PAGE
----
Source – F2G
After the FDA declared it was unable to approve its Olorofim candidate, F2G’s quest to break a two-decade dearth in innovative medicines for invasive fungal infections has met a roadblock.
The US regulator informed the firm in a complete response letter (CRL) that it needed more information and analysis in order to finish the evaluation within the time permitted, which was set to expire .
F2G said that the FDA had still urged it to collaborate with the organization on improving the drug’s data and resubmitting its marketing proposal.
Invasive aspergillosis, scedosporiosis, lomentosporiosis, fusariosis, scopulariopsis, and coccidioidomycosis were among the systemic fungal infections studied in the main clinical trial supporting olorofim, which has since been completed and will support a revised application. How long it could take to prepare has not been specified by F2G.
At day 42, 44% of patients had either a full or partial response, according to preliminary study data from 100 patients presented at IDWeek 2022 in October. The overall response rate was 69% when patients with stable illness were taken into account.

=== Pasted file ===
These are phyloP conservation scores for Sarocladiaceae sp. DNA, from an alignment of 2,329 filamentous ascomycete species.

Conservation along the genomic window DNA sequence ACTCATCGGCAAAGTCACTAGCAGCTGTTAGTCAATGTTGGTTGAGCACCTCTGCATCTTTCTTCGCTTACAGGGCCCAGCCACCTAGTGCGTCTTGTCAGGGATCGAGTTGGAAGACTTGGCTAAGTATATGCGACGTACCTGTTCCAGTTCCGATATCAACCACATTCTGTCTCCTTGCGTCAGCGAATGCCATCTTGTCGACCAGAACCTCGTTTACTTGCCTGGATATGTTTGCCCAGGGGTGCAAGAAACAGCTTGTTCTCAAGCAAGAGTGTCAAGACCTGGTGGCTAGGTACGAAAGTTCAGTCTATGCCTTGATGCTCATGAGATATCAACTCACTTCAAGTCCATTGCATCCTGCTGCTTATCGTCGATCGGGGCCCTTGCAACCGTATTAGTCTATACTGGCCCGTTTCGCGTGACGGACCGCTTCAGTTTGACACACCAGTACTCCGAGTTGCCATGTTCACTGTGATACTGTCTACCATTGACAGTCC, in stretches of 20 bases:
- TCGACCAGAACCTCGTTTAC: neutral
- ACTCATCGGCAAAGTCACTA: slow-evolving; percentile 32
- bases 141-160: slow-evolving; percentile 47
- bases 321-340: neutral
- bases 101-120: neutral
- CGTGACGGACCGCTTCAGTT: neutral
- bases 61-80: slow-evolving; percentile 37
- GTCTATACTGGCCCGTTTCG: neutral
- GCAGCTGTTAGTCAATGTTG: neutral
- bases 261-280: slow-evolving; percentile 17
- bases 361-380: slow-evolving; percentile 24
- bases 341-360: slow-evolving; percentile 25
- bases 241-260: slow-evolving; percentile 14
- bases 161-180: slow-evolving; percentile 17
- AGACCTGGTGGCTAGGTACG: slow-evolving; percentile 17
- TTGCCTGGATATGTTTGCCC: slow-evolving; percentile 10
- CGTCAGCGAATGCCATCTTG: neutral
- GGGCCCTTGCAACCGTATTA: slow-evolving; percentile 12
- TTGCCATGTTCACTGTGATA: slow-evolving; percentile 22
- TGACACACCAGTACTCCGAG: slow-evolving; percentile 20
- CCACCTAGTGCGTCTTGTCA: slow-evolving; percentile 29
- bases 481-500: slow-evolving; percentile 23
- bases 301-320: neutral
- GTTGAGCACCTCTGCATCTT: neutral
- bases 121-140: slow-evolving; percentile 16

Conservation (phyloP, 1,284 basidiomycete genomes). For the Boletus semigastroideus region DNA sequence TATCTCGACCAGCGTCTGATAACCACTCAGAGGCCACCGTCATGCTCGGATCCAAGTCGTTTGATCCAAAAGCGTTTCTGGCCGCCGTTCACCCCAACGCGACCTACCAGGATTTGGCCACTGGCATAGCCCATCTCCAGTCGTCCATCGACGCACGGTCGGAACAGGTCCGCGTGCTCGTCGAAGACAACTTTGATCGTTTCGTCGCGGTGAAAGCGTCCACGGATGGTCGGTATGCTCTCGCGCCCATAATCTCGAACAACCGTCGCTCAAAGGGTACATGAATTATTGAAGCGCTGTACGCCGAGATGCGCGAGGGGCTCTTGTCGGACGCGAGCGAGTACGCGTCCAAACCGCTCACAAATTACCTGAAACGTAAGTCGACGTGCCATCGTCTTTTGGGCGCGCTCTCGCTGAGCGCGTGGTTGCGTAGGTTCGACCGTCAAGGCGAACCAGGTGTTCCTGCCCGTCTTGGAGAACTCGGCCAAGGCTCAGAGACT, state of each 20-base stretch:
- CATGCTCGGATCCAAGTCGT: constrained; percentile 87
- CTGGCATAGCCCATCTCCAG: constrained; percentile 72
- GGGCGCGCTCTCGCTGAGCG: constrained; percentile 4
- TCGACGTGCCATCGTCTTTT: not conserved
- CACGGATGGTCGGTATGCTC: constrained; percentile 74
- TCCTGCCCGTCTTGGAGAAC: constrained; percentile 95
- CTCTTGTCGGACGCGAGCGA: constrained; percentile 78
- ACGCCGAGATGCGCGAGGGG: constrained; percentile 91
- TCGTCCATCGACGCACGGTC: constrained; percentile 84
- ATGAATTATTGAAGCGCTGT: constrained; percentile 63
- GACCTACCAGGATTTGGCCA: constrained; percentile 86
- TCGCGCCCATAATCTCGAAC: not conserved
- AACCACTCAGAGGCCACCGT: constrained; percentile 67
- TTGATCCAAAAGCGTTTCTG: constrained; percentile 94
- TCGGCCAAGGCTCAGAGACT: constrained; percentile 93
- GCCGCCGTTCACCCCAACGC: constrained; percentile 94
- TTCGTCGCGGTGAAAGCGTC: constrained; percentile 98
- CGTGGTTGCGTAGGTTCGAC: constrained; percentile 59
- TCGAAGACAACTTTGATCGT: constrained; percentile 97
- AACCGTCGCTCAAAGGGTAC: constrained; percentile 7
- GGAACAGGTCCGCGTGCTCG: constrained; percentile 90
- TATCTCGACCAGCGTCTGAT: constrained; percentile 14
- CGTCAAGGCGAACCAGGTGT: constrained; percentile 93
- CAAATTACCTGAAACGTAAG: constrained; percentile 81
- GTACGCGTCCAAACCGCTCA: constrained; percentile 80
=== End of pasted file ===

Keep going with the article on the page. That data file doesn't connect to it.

When the existing arsenal of azoles, echinocandins, and polyene-based medications fail to treat significant fungal infections, Olorofim (F901318) is the first member of a new family of orotomide antifungal drugs.
Although resistant infections are still uncommon, they have been increasing in frequency as some of the available medications have lost their efficacy. In particular, azoles, which are also used in agriculture, have shown a rise in resistance.
The FDA gave F2G a breakthrough designation for olorofim in 2019, acknowledging the need for novel treatments. Shionogi, a Japanese company, joined the project last year and made an upfront payment of $100 million to license the drug’s rights in Europe and Asia while keeping North American rights with F2G.
“While F2G is disappointed with this outcome, we remain optimistic about olorofim’s potential to address an unmet need for patients with invasive fungal infections who have exhausted their treatment alternatives. We are assessing the details of the CRL and we plan to meet with the FDA to discuss it further, but we are confident that we can identify a regulatory path forward in the US.”
– Francesco Maria Lavino, chief executive officer of F2G
In addition to the Phase II b research, F2G and Shionogi are also conducting the OASIS Phase III trial, in which Olorofim is being contrasted with Astellas’ AmBiome (liposomal amphotericin B), a common treatment for resistant fungal infections, in cases of invasive aspergillosis. The study’s findings are expected next year.